Second, we must also ensure that hospitals and clinics, as well as walk-ins and A&E departments, are not over-stretched by meeting the needs of people who do not suffer from life-threatening physical ailments, but who need shelter or a free bed, or who otherwise have what in reality are non-serious and non-emergency ailments. After all, not only are we living longer and therefore need the NHS resources much more frequently, the fact remains that many more people – including EU and EEA citizens – are now benefiting fully from our health service. With Brexit at our doorsteps, should we not have the foresight to plan for the future instead of blithely promising funds (that we need for other services, too) and change that we seemingly lack the political will to apply? The question here is who drives ‘reform’ and how the larger economy can take health seriously.

Third, however, the critical point (that my pharmacist wholeheartedly endorsed in a recent conversation) is as to whether we should levy a special tax payable by all those who earn over a certain amount per annum that would go toward sustaining the NHS in the long term. I realise that hypothecation can create dangers as well as opportunities, and that raising taxes per se is not the preference of all political parties, nor of many taxpayers for that matter. But I am confident that most people earning a decent income will be willing to contribute to the coffers of the Exchequer if it is made crystal clear that the monies collected will be earmarked toward helping firewall our NHS. We simply cannot afford to allow this system to splinter, with increasing numbers of nurses and graduate doctors leaving the profession.

My pharmacist also reminded me of the fact that we in the UK depend to a large degree on costly imported medicines because we lack enough manufactures in the UK. So we often run out of stock and are not wrong to worry what will happen post-Brexit. Moreover, it seems the cost of those medicines goes up and down as suppliers attempt to increase their profits. The outcome is that very expensive medicines increase the debt burden of the NHS. Changes to investment, production and procurement are a serious matter in this area.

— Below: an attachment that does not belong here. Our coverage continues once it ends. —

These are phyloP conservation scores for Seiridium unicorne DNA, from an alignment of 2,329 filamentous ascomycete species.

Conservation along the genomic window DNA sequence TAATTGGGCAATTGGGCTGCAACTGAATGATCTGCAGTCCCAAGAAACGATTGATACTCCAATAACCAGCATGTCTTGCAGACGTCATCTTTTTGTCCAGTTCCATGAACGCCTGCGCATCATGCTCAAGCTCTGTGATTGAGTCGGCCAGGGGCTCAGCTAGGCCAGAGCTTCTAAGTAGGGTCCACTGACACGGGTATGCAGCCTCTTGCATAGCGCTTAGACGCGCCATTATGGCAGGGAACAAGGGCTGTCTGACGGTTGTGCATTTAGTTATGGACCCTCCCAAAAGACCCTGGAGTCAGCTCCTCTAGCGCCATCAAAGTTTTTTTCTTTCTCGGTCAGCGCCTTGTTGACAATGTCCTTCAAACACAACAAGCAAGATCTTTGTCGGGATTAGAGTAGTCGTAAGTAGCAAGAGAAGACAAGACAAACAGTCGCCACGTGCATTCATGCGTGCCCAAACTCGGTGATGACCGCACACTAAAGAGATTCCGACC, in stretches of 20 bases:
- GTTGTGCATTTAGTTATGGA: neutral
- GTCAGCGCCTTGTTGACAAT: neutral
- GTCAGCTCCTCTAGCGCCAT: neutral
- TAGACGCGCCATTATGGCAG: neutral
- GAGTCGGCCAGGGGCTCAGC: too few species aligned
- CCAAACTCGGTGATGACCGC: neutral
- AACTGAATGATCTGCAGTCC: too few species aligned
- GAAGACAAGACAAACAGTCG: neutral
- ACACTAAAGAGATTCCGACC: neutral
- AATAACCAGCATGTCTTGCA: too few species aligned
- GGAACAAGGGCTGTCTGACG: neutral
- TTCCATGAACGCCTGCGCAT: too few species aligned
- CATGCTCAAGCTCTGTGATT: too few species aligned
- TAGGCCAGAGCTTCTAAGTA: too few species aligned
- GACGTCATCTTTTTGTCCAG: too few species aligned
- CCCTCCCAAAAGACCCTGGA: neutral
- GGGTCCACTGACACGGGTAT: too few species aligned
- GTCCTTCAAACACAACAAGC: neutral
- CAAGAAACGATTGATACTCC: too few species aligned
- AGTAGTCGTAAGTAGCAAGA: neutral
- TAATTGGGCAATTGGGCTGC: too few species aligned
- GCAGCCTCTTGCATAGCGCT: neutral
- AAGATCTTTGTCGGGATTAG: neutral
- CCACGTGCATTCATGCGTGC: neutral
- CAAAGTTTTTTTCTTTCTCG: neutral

The National Health Service has become for many people across the UK a belief system of sorts. But in reality it is more than an idea. It was for me a life-saver on two separate occasions. And for many people, it is the embodiment of a human right that we all are meant to be proud of let alone enjoy in our developed societies. But such a human right clearly implies a collective societal responsibility.

So will we stop making interest groups richer? Will patients suffer for longer periods? Can we reform the system in a way that the patient – me, you, our kith and kin – benefit from the outcome? Or will we lurch from one crisis to another, from one winter season to another, and from one expensive cancer treatment to another, until such time as HM Government of the day claims that privatisation is the only egress to the dilemma?

I am confident that many medics and nurses, as well as ancillary staff and large numbers of the UK population, will oppose privatisation since it goes against the grain let alone against Nye Bevan’s own philosophy when he set up this wonderful – and unique – NHS in 1948.

But all this needs resolve and not drift, courage and not shilly-shally. After all, when talking of empathy, care and understanding, tough love is at times the best kind of love.

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© Dr Harry Hagopian is an international lawyer, ecumenist and EU political consultant. He also acts as Legal Consultant to OTS Solicitors in London (particularly on Brexit & immigration issues). He is an Ekklesia associate and regular contributor (http://www.ekklesia.co.uk/HarryHagopian). Formerly Executive Secretary of the Jerusalem Inter-Church Committee and Executive Director of the Middle East Council of Churches, he is now an international fellow, Sorbonne III University, Paris, and author of The Armenian Church in the Holy Land (The Russell Press).  Dr Hagopian’s own website is www.epektasis.net -- follow him on Twitter here: @harryhagopian and on Facebook here: https://m.facebook.com/MENA.analysis/